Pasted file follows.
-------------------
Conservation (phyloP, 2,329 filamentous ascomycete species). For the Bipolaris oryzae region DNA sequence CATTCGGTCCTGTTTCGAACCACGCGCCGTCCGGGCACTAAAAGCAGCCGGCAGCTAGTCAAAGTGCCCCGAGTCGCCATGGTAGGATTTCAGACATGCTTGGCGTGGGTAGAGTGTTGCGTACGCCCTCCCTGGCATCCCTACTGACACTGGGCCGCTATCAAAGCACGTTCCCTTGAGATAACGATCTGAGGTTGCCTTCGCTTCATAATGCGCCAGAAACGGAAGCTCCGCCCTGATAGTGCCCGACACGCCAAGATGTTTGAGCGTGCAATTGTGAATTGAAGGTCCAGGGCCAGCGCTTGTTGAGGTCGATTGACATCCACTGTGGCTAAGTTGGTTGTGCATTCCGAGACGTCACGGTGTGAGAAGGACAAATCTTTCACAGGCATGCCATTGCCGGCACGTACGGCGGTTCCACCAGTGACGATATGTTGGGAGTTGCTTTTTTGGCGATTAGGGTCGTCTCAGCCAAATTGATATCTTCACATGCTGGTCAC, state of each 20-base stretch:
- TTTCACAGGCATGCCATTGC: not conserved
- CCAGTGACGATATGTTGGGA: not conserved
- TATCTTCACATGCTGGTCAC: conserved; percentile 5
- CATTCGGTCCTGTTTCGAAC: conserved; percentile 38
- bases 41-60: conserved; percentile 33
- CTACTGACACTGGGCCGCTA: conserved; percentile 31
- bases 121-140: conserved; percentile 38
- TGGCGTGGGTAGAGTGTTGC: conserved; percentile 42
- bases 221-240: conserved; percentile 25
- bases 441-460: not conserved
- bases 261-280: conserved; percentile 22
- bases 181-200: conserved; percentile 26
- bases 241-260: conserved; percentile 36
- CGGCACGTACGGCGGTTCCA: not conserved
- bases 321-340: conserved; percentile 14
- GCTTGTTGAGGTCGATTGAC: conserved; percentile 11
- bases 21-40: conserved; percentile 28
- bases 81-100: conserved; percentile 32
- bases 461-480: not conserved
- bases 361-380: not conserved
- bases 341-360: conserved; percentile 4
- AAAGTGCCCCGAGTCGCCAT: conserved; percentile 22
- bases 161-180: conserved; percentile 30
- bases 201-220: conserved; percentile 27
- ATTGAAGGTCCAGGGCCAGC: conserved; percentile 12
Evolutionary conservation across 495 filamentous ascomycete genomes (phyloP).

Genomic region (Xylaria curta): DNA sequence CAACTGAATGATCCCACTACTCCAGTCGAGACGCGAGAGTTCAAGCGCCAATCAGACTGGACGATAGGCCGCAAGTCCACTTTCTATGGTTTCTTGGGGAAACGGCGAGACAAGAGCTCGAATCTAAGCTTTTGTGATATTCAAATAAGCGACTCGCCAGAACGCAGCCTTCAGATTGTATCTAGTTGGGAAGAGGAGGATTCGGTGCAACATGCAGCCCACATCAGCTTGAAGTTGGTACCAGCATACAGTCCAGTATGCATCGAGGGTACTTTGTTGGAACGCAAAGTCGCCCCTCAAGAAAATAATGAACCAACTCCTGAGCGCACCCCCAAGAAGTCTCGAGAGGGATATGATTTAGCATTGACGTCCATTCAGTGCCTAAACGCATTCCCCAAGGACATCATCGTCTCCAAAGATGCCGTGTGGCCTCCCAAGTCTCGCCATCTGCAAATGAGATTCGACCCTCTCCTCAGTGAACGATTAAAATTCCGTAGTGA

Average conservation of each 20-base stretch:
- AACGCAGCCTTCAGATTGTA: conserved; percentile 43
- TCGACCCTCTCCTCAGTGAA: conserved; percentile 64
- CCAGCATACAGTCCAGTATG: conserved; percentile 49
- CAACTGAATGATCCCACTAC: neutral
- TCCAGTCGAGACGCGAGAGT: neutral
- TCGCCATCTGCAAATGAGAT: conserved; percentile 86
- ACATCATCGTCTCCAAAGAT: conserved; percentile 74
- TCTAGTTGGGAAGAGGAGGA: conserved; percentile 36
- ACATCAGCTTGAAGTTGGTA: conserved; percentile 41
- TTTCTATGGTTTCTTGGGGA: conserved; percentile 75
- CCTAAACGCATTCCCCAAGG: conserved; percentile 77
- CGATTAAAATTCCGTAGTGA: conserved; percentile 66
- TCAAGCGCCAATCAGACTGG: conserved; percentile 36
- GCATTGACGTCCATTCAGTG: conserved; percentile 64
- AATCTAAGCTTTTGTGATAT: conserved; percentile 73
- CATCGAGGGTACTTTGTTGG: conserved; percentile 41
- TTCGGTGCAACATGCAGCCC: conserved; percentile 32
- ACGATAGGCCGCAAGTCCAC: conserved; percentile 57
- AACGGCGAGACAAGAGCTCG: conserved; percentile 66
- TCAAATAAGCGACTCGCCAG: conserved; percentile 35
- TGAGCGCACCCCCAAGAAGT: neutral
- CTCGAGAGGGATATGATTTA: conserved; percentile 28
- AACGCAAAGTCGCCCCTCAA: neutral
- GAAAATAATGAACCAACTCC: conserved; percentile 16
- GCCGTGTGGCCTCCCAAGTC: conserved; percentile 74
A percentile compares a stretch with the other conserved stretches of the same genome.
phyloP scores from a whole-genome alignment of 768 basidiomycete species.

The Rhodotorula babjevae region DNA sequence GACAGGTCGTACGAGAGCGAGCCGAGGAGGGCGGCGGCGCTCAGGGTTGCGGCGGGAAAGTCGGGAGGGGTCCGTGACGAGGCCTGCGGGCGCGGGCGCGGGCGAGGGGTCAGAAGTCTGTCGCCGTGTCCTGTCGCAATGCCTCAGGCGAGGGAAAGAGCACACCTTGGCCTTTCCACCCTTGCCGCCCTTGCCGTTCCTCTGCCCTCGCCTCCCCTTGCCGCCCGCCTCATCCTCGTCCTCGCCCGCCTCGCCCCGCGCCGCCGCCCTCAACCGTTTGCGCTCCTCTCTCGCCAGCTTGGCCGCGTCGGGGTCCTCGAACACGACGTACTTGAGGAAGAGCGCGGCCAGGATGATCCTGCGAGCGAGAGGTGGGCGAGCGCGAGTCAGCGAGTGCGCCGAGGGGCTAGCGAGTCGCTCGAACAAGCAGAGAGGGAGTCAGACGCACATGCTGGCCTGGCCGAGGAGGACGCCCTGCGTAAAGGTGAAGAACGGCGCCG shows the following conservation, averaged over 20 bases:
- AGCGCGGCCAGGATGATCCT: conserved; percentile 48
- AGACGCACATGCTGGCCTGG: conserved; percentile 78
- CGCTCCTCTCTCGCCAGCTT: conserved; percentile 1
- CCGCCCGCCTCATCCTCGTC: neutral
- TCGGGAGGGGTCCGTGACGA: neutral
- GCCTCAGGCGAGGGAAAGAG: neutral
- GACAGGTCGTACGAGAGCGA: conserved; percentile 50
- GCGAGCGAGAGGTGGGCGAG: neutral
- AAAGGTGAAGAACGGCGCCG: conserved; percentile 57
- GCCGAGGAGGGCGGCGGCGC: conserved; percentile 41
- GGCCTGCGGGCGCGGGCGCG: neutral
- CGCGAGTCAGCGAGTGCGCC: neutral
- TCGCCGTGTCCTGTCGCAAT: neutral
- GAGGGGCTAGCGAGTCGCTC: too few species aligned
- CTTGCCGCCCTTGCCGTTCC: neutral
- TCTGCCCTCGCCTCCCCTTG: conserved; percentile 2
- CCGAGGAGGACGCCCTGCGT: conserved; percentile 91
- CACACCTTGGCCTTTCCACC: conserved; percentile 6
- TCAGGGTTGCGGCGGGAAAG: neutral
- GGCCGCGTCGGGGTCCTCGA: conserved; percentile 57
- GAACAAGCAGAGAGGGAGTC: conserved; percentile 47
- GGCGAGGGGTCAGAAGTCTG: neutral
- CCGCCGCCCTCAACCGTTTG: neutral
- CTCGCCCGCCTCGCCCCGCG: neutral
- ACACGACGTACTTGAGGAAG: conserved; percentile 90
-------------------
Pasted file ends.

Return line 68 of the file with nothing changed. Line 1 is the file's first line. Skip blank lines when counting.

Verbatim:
- GGCCTGCGGGCGCGGGCGCG: neutral